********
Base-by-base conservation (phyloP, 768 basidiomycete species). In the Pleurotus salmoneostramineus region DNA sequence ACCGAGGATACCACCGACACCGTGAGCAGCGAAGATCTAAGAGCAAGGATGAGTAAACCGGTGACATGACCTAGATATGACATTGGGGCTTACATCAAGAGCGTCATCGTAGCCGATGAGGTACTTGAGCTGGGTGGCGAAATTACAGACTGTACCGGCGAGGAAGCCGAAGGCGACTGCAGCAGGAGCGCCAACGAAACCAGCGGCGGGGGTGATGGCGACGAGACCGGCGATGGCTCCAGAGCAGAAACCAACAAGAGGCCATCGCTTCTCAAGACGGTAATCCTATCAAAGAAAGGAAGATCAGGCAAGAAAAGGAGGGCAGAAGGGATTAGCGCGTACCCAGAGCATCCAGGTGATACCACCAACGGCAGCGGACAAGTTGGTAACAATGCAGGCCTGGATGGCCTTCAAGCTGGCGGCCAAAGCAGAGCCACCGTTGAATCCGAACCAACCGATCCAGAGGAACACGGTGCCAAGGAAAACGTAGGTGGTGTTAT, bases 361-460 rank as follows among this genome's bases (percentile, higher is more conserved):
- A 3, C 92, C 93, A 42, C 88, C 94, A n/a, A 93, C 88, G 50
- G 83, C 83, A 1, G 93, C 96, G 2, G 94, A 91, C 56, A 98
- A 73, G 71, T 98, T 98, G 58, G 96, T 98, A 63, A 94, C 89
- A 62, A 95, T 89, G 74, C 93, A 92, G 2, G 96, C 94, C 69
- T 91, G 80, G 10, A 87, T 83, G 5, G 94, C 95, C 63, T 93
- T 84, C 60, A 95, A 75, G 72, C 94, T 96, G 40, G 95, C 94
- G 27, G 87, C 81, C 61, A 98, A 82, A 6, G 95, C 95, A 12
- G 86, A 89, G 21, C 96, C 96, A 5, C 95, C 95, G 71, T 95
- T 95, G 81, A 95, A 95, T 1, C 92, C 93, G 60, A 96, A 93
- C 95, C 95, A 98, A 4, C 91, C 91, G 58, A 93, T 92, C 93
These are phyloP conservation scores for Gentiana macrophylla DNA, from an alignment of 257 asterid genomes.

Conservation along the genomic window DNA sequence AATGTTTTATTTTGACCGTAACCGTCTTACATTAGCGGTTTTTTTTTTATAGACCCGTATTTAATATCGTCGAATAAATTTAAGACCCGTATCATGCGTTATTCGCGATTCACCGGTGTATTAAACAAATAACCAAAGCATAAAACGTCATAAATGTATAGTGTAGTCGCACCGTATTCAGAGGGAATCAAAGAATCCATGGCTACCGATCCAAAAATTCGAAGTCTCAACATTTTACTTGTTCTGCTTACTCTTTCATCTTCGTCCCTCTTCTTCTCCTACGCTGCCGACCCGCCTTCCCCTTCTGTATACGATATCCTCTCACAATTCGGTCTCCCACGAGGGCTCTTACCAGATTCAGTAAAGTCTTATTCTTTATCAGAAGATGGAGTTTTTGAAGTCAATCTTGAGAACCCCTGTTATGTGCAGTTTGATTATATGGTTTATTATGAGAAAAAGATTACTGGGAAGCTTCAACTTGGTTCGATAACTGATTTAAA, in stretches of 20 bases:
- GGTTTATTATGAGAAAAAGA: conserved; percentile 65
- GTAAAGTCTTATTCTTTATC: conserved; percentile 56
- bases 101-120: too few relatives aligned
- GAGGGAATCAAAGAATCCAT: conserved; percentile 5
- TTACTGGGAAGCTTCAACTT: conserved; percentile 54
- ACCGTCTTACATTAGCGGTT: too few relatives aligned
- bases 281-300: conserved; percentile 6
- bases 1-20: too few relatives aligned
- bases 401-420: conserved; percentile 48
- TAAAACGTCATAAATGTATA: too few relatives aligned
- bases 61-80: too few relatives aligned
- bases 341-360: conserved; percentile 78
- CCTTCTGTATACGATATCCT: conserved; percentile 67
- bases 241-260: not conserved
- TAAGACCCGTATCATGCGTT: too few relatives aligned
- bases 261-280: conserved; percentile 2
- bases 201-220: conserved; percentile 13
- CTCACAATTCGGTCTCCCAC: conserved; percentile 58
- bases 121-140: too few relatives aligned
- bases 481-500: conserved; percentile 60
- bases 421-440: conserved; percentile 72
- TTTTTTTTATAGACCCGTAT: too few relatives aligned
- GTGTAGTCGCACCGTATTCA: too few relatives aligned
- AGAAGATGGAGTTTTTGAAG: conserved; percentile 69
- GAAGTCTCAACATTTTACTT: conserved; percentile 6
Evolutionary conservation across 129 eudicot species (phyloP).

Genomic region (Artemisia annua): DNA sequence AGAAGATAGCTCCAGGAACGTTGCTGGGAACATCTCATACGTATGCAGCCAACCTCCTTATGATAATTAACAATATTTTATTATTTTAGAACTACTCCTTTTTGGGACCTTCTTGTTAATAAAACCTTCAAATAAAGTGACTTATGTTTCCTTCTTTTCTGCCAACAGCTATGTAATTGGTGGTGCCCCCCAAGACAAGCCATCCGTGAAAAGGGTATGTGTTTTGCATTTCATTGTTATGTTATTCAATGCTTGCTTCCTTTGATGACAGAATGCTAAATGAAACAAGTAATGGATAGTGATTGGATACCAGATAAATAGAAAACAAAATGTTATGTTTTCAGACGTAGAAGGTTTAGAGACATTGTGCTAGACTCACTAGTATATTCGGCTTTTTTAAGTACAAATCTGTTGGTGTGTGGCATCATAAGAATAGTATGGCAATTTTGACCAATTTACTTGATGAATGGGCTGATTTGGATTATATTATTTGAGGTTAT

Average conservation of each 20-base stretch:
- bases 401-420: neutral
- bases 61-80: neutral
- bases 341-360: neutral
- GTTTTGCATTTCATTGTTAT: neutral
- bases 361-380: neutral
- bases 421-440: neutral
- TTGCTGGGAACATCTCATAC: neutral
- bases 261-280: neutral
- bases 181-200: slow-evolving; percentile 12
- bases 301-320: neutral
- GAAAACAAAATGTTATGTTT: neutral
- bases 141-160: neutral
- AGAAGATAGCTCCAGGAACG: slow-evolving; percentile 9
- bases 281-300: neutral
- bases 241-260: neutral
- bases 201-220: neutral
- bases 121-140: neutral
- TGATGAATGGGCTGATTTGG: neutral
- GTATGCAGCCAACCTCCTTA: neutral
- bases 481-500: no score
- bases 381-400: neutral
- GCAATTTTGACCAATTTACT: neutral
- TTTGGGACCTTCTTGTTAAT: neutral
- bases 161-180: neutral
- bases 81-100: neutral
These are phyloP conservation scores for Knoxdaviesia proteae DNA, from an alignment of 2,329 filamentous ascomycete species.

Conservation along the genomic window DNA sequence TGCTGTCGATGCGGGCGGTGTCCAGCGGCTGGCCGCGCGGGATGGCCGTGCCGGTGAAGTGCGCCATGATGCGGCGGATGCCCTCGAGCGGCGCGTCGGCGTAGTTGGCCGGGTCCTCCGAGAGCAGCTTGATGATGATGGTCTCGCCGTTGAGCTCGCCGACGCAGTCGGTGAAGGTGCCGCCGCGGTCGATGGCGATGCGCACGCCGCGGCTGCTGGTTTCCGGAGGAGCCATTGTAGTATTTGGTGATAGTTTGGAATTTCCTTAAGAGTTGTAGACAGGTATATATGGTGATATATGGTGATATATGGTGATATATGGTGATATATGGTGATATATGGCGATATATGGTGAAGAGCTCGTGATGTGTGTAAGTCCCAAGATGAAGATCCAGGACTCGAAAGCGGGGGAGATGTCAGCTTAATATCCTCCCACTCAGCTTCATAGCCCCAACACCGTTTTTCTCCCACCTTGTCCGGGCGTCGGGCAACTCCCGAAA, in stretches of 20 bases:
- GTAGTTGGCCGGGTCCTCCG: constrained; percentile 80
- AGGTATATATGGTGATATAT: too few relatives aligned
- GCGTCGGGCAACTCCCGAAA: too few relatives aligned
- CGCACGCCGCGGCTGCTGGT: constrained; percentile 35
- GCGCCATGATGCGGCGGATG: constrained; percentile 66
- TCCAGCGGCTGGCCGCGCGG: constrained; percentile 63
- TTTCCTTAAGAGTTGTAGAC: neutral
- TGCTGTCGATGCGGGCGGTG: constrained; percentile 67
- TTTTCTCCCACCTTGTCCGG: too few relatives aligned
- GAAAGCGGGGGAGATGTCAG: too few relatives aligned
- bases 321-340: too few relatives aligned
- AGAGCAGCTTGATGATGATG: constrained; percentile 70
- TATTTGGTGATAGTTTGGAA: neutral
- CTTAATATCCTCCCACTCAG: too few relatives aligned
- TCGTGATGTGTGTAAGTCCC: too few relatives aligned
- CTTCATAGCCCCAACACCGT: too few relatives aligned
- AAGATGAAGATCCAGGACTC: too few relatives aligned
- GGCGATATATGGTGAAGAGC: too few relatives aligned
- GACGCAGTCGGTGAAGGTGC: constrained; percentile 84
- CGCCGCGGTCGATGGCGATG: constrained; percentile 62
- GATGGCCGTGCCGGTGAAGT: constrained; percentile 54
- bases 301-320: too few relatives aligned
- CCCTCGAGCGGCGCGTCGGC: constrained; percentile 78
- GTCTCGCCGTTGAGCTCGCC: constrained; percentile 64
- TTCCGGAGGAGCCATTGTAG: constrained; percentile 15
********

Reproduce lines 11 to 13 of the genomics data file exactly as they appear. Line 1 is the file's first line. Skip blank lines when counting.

- C 95, C 95, A 98, A 4, C 91, C 91, G 58, A 93, T 92, C 93
These are phyloP conservation scores for Gentiana macrophylla DNA, from an alignment of 257 asterid genomes.

Conservation along the genomic window DNA sequence AATGTTTTATTTTGACCGTAACCGTCTTACATTAGCGGTTTTTTTTTTATAGACCCGTATTTAATATCGTCGAATAAATTTAAGACCCGTATCATGCGTTATTCGCGATTCACCGGTGTATTAAACAAATAACCAAAGCATAAAACGTCATAAATGTATAGTGTAGTCGCACCGTATTCAGAGGGAATCAAAGAATCCATGGCTACCGATCCAAAAATTCGAAGTCTCAACATTTTACTTGTTCTGCTTACTCTTTCATCTTCGTCCCTCTTCTTCTCCTACGCTGCCGACCCGCCTTCCCCTTCTGTATACGATATCCTCTCACAATTCGGTCTCCCACGAGGGCTCTTACCAGATTCAGTAAAGTCTTATTCTTTATCAGAAGATGGAGTTTTTGAAGTCAATCTTGAGAACCCCTGTTATGTGCAGTTTGATTATATGGTTTATTATGAGAAAAAGATTACTGGGAAGCTTCAACTTGGTTCGATAACTGATTTAAA, in stretches of 20 bases: